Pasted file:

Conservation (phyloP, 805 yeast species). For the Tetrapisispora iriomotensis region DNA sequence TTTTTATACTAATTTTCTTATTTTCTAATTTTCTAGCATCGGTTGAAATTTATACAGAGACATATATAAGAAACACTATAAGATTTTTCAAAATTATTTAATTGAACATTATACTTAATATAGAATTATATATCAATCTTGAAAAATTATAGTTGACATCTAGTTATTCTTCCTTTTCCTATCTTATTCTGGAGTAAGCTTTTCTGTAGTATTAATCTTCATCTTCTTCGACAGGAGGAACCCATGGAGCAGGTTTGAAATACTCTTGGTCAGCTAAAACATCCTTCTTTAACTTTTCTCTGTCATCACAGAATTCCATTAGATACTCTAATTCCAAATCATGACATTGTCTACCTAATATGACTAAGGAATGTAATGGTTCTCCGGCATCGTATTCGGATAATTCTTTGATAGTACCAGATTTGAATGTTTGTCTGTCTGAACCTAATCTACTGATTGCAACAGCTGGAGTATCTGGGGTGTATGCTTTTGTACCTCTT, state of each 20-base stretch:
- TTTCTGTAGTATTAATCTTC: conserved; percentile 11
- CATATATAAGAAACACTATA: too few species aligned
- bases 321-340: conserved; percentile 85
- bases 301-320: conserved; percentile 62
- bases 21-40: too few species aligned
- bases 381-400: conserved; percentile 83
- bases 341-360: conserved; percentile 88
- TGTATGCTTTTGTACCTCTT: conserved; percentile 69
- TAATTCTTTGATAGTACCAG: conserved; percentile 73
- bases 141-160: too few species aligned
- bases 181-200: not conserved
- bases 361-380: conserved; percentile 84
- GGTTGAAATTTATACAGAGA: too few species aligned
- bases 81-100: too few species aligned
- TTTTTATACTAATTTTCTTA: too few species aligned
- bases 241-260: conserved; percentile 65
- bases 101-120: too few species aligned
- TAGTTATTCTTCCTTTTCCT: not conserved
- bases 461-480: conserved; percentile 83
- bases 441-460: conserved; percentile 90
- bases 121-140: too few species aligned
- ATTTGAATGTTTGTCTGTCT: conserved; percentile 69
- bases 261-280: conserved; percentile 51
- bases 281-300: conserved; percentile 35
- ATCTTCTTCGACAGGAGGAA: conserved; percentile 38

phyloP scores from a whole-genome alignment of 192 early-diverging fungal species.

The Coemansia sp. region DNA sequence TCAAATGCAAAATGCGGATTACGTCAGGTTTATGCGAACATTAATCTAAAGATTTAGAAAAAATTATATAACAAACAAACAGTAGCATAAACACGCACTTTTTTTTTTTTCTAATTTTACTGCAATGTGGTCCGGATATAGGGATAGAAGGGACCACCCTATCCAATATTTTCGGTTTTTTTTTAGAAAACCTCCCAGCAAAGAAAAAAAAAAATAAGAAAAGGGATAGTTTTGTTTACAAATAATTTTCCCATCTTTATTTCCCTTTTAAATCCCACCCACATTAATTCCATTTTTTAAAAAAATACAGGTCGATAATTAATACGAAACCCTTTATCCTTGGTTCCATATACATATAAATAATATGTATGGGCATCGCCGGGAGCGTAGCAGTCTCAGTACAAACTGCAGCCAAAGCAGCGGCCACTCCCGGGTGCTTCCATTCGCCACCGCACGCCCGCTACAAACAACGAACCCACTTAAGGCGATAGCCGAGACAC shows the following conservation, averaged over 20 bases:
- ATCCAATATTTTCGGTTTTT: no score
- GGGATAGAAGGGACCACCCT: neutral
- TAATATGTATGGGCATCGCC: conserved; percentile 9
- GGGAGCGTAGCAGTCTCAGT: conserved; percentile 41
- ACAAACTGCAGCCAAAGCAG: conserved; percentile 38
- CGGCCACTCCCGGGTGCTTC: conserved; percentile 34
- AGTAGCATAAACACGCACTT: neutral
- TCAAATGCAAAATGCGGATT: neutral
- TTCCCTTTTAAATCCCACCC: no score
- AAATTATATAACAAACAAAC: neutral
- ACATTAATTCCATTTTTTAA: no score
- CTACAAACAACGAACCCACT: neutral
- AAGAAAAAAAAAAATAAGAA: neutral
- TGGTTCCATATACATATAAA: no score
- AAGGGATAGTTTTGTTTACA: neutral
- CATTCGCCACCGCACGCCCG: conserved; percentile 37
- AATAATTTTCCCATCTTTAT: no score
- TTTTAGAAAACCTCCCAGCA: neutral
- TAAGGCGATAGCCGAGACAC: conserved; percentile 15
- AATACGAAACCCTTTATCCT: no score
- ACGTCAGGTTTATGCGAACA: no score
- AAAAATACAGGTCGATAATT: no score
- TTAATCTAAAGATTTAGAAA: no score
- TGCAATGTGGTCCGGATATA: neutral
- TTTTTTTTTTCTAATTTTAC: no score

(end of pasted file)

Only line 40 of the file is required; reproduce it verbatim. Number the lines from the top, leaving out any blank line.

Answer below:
- CTACAAACAACGAACCCACT: neutral